This look at growing up poor in Middle America from Andrew Droz Palermo and Tracy Droz Tragos’ Sundance Grand Jury Prize winner offers up a poignant and often bittersweet look at three underprivileged, at risk teenage boys.
Andrew has a good head on his shoulders, even though his mother is suffering from health problems and his father is a ludicrously untalented Hank Williams’ cover artist with few tangible aspirations that force them to move every few months. Appachey is a petulant brat who has driven his siblings and ineffective single mother to the end of her rope. Harley is almost as much of a trouble maker, but his mother is in prison and a lot of his darkness stems from a horrible secret that he has kept bottled up inside for a very long time.
Palermo and Tragos have mounted a gorgeous looking film and lyrical about low income squalor in a dead end town. (Fun fact: Palermo was one of the cinematographers for V/H/S and shot Adam Wingard’s You’re Next) It’s easy to see how they selected Andrew and Harley as subjects considering how their family histories have shaped their current personalities. Neither wants to be like their parents, but one is vastly more forgiving towards his upbringing than the other. They make an interesting dichotomy. Appachey, however, is kind of a dull boor to follow around, which sounds harsh to say about a teenager, but he’s almost uncomfortably out of place and seemingly irredeemable when placed into comparison to the other two. That might be because he seems the least developed of the three, and admittedly he acts as the “control” of the film and is arguably the kid most worth puzzling over after all is said and done. Still, it’s a vital look at growing up in modern America.
The latest film from documentary filmmaking powerhouse Alex Gibney (We Steal Secrets, The Armstrong Lie, Taxi to the Dark Side), Finding Fela takes a look at one of the most influential politically minded musical artists to ever live.
Fela Anikulapo Kuti might be best known in North America for his pioneering, lush and sprawling Afrobeat tracks that have influenced everyone from Radiohead to Jay-Z, but his blending of the spiritual and the political made him one of the most outspoken, revered and sometimes reviled activists in his native Nigeria throughout the 1970s and 80s.
As with most Gibney efforts, the film comes across as a remarkably comprehensive and thought out work that doesn’t function solely as hero worship. In between some very laudatory and earned praise from his past collaborators and contemporaries there lies a bit a constructive criticism that suggests Fela sometimes worked more with his heart than with his head. There’s also a ton of killer archival footage that will please fans and those unfamiliar with Kuti’s work.
The next couple of weeks at The Bloor:
On Saturday, August 23rd at 9:30 there will be a special screening of Robert Fantinatto and DJ Jason Amm’s documentary look at the creation and use of the modern synthesizer, I Dream of Wires. A must watch for music nerds and those curious as to how the instrument actually works, the film includes a DJ set from Amm, a modular synthesizer performance from Keith Fullerton Whitman, and a Q&A with the directors. Doors at 8pm, with the film at 9:30.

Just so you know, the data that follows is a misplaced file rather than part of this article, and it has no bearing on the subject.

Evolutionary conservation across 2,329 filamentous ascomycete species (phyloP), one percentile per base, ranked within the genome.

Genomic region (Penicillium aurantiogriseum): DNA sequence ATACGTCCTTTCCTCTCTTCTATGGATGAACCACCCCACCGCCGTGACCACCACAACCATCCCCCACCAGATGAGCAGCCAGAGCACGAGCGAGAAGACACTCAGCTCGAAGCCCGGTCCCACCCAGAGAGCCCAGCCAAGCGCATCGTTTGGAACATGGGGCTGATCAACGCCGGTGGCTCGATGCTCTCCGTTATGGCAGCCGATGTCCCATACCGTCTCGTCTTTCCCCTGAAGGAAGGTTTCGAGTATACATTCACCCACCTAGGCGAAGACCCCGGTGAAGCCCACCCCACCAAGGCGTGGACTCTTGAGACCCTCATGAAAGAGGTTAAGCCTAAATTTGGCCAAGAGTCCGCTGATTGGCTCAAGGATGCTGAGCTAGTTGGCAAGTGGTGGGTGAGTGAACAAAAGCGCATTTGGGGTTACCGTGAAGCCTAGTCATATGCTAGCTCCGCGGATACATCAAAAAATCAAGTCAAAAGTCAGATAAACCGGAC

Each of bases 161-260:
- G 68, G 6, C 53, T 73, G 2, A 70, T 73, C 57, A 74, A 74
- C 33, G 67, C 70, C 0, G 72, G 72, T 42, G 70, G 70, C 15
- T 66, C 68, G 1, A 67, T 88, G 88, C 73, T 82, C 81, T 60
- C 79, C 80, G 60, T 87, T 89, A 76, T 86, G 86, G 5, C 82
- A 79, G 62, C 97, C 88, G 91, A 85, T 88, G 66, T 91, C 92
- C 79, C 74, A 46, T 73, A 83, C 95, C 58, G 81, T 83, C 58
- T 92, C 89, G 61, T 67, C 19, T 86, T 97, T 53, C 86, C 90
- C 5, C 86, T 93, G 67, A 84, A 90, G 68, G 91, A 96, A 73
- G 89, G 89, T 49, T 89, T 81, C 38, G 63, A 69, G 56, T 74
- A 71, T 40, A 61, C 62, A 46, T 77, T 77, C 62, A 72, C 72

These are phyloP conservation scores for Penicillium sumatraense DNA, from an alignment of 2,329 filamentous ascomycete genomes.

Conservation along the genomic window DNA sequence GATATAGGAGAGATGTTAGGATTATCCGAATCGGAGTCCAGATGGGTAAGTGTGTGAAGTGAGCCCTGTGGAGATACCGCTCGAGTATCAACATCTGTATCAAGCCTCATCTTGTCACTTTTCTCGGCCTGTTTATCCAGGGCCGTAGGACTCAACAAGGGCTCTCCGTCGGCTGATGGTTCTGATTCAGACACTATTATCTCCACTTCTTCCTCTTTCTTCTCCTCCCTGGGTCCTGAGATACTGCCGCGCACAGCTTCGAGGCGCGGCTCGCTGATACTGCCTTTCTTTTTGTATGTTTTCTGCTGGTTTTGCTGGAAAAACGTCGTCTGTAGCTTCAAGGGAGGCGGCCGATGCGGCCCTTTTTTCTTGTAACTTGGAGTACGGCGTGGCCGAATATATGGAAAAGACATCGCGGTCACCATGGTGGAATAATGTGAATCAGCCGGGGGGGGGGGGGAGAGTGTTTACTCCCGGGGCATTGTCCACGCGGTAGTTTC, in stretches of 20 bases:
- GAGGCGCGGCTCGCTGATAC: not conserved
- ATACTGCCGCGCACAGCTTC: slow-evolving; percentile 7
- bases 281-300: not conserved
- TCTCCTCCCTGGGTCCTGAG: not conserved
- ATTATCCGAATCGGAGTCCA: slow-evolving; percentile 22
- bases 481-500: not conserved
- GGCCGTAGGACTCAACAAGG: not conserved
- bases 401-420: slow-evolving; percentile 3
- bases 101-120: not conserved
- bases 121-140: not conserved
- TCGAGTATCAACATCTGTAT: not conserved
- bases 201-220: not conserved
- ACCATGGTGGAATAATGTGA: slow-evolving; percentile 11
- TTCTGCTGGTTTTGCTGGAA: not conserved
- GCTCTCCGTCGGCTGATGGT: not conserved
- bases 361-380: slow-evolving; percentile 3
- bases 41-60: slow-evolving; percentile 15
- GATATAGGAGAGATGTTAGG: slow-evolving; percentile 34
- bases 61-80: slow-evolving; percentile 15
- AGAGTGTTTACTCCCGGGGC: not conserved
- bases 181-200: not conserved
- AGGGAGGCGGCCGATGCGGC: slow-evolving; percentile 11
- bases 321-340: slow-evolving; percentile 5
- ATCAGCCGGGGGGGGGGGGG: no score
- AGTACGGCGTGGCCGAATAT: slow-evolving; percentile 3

The lovely Vermeer and Music comes to The Bloor as part of the Exhibition on Screen series on Sunday, August 24th at 1:30pm and Wednesday, September 3rd at 6:30pm. This look at Johannes Vermeer and his works at various galleries around the world is one of the best and soothing art history lessons I’ve ever been a part of. Art lovers rejoice!
The Seneca College Documentary Film Institute will be the best in short form, nonfiction filmmaking from their school on Thursday, August 28th at 6:00pm. Tickets are free.
The Rocky Horror Picture Show will have its monthly shadowcast screening at The Bloor on Friday, August 29th at 11:30pm, but those looking for something new and fetch to scream about, check out the Mean Girls Quote-a-thon on Sunday, August 31st at 9:30pm. There will be a $5 Steamwhistle drink special, and even though it’s not a Wednesday, you should probably wear pink.
With The Bloor gearing up to become a venue for TIFF, this column will be going on hiatus for a couple of weeks, but from Friday the 29th to Thursday the 4th, The Bloor offers up its Doc Days of Summer series, looking back on some of the best documentaries of the past year. There will be return screenings of Walking the Camino: Six Ways to Santiago, The Internet’s Own Boy: The Story of Aaron Swartz, Korengal, Particle Fever, Alive Inside, 112 Weddings, The Unknown Known, Finding Vivian Maier, Fed Up, The Galapagos Affair: Satan Came To Eden, and Life Itself. If you missed anything so far this year, now’s the perfect time to play catch up before you have a whole boatload of new titles you have to catch up on.
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